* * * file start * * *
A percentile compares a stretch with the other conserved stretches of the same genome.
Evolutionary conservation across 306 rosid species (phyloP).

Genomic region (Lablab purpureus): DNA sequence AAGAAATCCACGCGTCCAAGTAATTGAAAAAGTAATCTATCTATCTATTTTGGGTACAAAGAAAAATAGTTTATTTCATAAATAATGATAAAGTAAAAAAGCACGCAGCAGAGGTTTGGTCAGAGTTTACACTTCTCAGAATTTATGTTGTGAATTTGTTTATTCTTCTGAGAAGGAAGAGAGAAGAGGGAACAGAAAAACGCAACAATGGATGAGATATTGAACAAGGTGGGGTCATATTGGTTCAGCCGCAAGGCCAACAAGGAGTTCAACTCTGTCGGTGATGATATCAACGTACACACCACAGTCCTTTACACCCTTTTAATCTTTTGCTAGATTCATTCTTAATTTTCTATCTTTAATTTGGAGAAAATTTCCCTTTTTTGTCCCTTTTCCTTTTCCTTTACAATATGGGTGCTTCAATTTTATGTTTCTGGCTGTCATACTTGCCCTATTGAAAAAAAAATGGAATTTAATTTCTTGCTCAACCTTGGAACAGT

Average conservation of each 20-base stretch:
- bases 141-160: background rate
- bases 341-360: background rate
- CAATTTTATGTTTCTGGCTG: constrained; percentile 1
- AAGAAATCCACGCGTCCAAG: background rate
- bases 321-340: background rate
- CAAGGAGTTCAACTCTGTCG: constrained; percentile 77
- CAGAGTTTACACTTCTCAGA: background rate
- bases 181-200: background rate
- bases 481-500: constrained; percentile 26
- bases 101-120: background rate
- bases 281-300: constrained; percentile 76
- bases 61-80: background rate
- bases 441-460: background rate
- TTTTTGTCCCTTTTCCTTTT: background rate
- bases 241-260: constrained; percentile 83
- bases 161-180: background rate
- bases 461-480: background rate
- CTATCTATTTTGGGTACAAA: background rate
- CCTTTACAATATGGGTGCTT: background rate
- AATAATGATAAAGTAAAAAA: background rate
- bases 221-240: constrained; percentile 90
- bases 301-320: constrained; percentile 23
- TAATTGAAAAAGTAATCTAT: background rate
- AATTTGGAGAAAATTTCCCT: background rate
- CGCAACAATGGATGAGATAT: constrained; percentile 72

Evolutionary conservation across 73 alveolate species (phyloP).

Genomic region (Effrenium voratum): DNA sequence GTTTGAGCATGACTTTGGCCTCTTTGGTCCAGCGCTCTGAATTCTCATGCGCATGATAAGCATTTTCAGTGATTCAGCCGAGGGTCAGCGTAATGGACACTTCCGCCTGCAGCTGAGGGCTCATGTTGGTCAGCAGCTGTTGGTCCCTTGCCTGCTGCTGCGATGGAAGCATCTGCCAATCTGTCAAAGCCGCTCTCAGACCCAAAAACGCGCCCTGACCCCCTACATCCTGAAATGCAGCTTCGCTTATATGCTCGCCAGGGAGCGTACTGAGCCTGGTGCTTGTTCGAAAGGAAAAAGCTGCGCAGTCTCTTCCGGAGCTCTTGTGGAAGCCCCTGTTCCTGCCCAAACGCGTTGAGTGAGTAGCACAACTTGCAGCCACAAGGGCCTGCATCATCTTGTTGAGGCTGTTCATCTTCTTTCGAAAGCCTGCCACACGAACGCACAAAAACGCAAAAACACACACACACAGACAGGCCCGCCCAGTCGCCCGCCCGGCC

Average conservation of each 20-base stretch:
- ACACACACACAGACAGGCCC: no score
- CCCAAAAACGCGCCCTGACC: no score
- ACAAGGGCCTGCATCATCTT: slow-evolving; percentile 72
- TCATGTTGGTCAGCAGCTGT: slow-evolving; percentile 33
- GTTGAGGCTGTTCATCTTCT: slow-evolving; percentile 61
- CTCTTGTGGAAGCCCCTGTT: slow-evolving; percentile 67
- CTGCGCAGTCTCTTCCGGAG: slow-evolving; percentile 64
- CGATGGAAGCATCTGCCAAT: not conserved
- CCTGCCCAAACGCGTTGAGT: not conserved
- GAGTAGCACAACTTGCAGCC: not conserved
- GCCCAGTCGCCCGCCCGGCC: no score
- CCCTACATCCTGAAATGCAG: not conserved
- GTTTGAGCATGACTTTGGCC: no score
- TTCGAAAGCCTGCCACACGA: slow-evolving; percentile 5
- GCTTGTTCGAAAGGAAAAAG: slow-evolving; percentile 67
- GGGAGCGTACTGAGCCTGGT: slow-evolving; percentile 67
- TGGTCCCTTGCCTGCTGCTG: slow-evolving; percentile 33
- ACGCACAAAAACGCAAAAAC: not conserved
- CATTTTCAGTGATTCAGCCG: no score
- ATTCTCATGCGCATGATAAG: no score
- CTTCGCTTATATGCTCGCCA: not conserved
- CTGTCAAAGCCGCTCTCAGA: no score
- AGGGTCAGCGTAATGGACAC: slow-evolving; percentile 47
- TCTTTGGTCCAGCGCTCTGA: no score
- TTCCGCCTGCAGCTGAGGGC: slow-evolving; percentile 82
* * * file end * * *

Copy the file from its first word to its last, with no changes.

A percentile compares a stretch with the other conserved stretches of the same genome.
Evolutionary conservation across 306 rosid species (phyloP).

Genomic region (Lablab purpureus): DNA sequence AAGAAATCCACGCGTCCAAGTAATTGAAAAAGTAATCTATCTATCTATTTTGGGTACAAAGAAAAATAGTTTATTTCATAAATAATGATAAAGTAAAAAAGCACGCAGCAGAGGTTTGGTCAGAGTTTACACTTCTCAGAATTTATGTTGTGAATTTGTTTATTCTTCTGAGAAGGAAGAGAGAAGAGGGAACAGAAAAACGCAACAATGGATGAGATATTGAACAAGGTGGGGTCATATTGGTTCAGCCGCAAGGCCAACAAGGAGTTCAACTCTGTCGGTGATGATATCAACGTACACACCACAGTCCTTTACACCCTTTTAATCTTTTGCTAGATTCATTCTTAATTTTCTATCTTTAATTTGGAGAAAATTTCCCTTTTTTGTCCCTTTTCCTTTTCCTTTACAATATGGGTGCTTCAATTTTATGTTTCTGGCTGTCATACTTGCCCTATTGAAAAAAAAATGGAATTTAATTTCTTGCTCAACCTTGGAACAGT

Average conservation of each 20-base stretch:
- bases 141-160: background rate
- bases 341-360: background rate
- CAATTTTATGTTTCTGGCTG: constrained; percentile 1
- AAGAAATCCACGCGTCCAAG: background rate
- bases 321-340: background rate
- CAAGGAGTTCAACTCTGTCG: constrained; percentile 77
- CAGAGTTTACACTTCTCAGA: background rate
- bases 181-200: background rate
- bases 481-500: constrained; percentile 26
- bases 101-120: background rate
- bases 281-300: constrained; percentile 76
- bases 61-80: background rate
- bases 441-460: background rate
- TTTTTGTCCCTTTTCCTTTT: background rate
- bases 241-260: constrained; percentile 83
- bases 161-180: background rate
- bases 461-480: background rate
- CTATCTATTTTGGGTACAAA: background rate
- CCTTTACAATATGGGTGCTT: background rate
- AATAATGATAAAGTAAAAAA: background rate
- bases 221-240: constrained; percentile 90
- bases 301-320: constrained; percentile 23
- TAATTGAAAAAGTAATCTAT: background rate
- AATTTGGAGAAAATTTCCCT: background rate
- CGCAACAATGGATGAGATAT: constrained; percentile 72

Evolutionary conservation across 73 alveolate species (phyloP).

Genomic region (Effrenium voratum): DNA sequence GTTTGAGCATGACTTTGGCCTCTTTGGTCCAGCGCTCTGAATTCTCATGCGCATGATAAGCATTTTCAGTGATTCAGCCGAGGGTCAGCGTAATGGACACTTCCGCCTGCAGCTGAGGGCTCATGTTGGTCAGCAGCTGTTGGTCCCTTGCCTGCTGCTGCGATGGAAGCATCTGCCAATCTGTCAAAGCCGCTCTCAGACCCAAAAACGCGCCCTGACCCCCTACATCCTGAAATGCAGCTTCGCTTATATGCTCGCCAGGGAGCGTACTGAGCCTGGTGCTTGTTCGAAAGGAAAAAGCTGCGCAGTCTCTTCCGGAGCTCTTGTGGAAGCCCCTGTTCCTGCCCAAACGCGTTGAGTGAGTAGCACAACTTGCAGCCACAAGGGCCTGCATCATCTTGTTGAGGCTGTTCATCTTCTTTCGAAAGCCTGCCACACGAACGCACAAAAACGCAAAAACACACACACACAGACAGGCCCGCCCAGTCGCCCGCCCGGCC

Average conservation of each 20-base stretch:
- ACACACACACAGACAGGCCC: no score
- CCCAAAAACGCGCCCTGACC: no score
- ACAAGGGCCTGCATCATCTT: slow-evolving; percentile 72
- TCATGTTGGTCAGCAGCTGT: slow-evolving; percentile 33
- GTTGAGGCTGTTCATCTTCT: slow-evolving; percentile 61
- CTCTTGTGGAAGCCCCTGTT: slow-evolving; percentile 67
- CTGCGCAGTCTCTTCCGGAG: slow-evolving; percentile 64
- CGATGGAAGCATCTGCCAAT: not conserved
- CCTGCCCAAACGCGTTGAGT: not conserved
- GAGTAGCACAACTTGCAGCC: not conserved
- GCCCAGTCGCCCGCCCGGCC: no score
- CCCTACATCCTGAAATGCAG: not conserved
- GTTTGAGCATGACTTTGGCC: no score
- TTCGAAAGCCTGCCACACGA: slow-evolving; percentile 5
- GCTTGTTCGAAAGGAAAAAG: slow-evolving; percentile 67
- GGGAGCGTACTGAGCCTGGT: slow-evolving; percentile 67
- TGGTCCCTTGCCTGCTGCTG: slow-evolving; percentile 33
- ACGCACAAAAACGCAAAAAC: not conserved
- CATTTTCAGTGATTCAGCCG: no score
- ATTCTCATGCGCATGATAAG: no score
- CTTCGCTTATATGCTCGCCA: not conserved
- CTGTCAAAGCCGCTCTCAGA: no score
- AGGGTCAGCGTAATGGACAC: slow-evolving; percentile 47
- TCTTTGGTCCAGCGCTCTGA: no score
- TTCCGCCTGCAGCTGAGGGC: slow-evolving; percentile 82